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  • Writer's pictureKyle Shaun Thomas

Review - Batman Hush

Batman: Hush is the latest instalment in DC’s ever extending library of animated movies, adapted from long standing source material.

This venture follows the Caped Crusader trying to uncover the changes in his most notorious villains’ motives, or to discover if there is another hand at play. While the film does an excellent job of following and adapting the comic of the same name, written by Jeph Loeb and illustrated by Jim Lee, it does in fact become just another film in a long list of animated adaptions without standing out from its predecessors.

*Warning the following review does contain spoilers*

The film sees Jason O’Mara return to don the cowl once again (metaphorically speaking), in which he does an excellent job playing the Dark Knight, but this was to be expected after such longevity with the character. Bringing the flirtatious playboy to life in Bruce Wayne with a cool charm and sullen intense when the bat. He can definitely be considered a close runner up for the voice of Batman close behind the one and only Kevin Conroy.

One of the main things that stood out throughout the film were the changes in characters made from the source material, that offer no change in the story whatsoever. For example, the film starts with Batman taking on the task of rescuing a kidnapped child from Bane (voiced by Adam Gifford) who has demanded payment for the boy’s safety. Bane’s story arch is later revealed that he was under uncontrol from Poison Ivy (voiced by Peyton List), in comparison to the source material this arch is played out the same but with the character of Killer Croc.

The film even goes so far as to recreate iconic shots from the comic with Bane instead of Croc. This comes across as a missed opportunity for lesser known villains a chance to stand in the limelight, allowing for different stories a chance to be adapted. Instead the film chooses familiarity to guide us through the story, and comes across as trying to cram as many recognisable villains into the story as possible, without allowing each one to establish their own motive in the story.

The majority of these changes ultimately fall flat, with said changes not adding much to the overall piece. The film tries to expand on Bruce’s inner conflict of isolation, by seeking a relationship with Catwoman (voiced by Jennifer Morrison) going so far as to reveal his secret identity to her. Unfortunately, this conflict doesn’t translate well since for the most part everyone in the audience sees Batman as dark, foreboding and set on defeating Gotham’s underworld. This is one of the few times where we see him want something more in his life. Their relationship is shown through a montage of the pair taking part in activities as a couple, but this comes at an awkward time in the film and brings the plot to an abrupt halt since the person seeking to kill Batman’s nearest and dearest is still on the loose.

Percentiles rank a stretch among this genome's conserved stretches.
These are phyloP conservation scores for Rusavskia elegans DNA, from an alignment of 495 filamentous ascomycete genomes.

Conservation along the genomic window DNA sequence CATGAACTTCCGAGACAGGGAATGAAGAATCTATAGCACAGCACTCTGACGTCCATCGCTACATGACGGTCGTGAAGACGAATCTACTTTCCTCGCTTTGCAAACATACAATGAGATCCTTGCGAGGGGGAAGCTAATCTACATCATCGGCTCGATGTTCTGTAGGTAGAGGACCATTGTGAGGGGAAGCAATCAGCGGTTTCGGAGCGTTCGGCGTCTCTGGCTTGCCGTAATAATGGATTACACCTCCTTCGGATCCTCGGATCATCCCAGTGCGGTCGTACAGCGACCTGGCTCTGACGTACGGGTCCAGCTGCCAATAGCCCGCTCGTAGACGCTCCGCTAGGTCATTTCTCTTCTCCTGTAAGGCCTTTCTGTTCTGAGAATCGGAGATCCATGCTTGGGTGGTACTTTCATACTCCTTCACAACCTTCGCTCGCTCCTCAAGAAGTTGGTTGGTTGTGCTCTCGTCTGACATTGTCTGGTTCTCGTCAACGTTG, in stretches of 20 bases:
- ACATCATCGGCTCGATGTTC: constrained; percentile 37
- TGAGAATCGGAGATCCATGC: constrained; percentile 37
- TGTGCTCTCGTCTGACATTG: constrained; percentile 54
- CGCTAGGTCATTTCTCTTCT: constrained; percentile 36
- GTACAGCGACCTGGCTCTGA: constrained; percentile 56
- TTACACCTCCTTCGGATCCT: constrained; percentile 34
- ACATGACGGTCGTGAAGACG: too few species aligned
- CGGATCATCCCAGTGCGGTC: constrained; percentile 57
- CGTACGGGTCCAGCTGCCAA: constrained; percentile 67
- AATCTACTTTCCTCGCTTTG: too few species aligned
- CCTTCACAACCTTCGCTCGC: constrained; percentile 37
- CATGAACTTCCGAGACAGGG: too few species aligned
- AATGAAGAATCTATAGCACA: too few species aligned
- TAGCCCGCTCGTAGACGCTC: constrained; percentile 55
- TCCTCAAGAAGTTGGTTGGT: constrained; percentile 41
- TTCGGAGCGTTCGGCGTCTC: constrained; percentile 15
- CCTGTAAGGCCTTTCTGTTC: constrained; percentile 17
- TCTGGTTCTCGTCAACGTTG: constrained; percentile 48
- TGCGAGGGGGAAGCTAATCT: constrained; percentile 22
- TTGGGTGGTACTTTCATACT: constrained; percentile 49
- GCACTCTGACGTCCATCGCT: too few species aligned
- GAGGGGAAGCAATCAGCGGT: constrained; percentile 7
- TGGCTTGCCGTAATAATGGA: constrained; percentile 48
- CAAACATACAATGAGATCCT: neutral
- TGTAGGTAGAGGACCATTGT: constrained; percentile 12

Another strange aspect was the identity of Hush from Bruce’s childhood friend Thomas Elliot (voiced by Maury Sterling) to the Riddler (voiced by Geoffrey Arend), this is clearly an attempt on the creatives part to keep the audience guessing if they are already familiar with the comic. But in the end is hard to accept that one of Batman’s least threatening villains is suddenly tough enough and smart enough to manipulate all his other villains to get what he wants.

The comic succeeds in making this believable by limiting his role to purely the mastermind rather than making him intimidating. I commend the attempt of original storytelling, but the choices made were not necessarily the ones worth pursuing.

Where the film does succeed is in capturing all the iconic panels from the comic, catching Batman and Catwoman’s kiss on the rooftops to Poison Ivy draping herself off Superman when she has him under her control. The attention to detail from the animation team is clearly at its highest in these moments, however one detail that will catch you off guard is how without their costumes there is virtually no design difference between Bruce Wayne and Dick Grayson facially.

Overall the film is entertaining for those who are out to find a film that shows Batman at his peak, making his way through all his most famous foes with ease and seeing him interact with most if not all of those in his corner.

Currently DC seem to be having more luck in their animation department rather than their live actions. While this animated film might not have mainstream appeal, it will not doubt entertain fans of the comics, prior DC animated fans and younger audiences. For this I rate the Caped Crusaders latest outing 3.5 out of 5.

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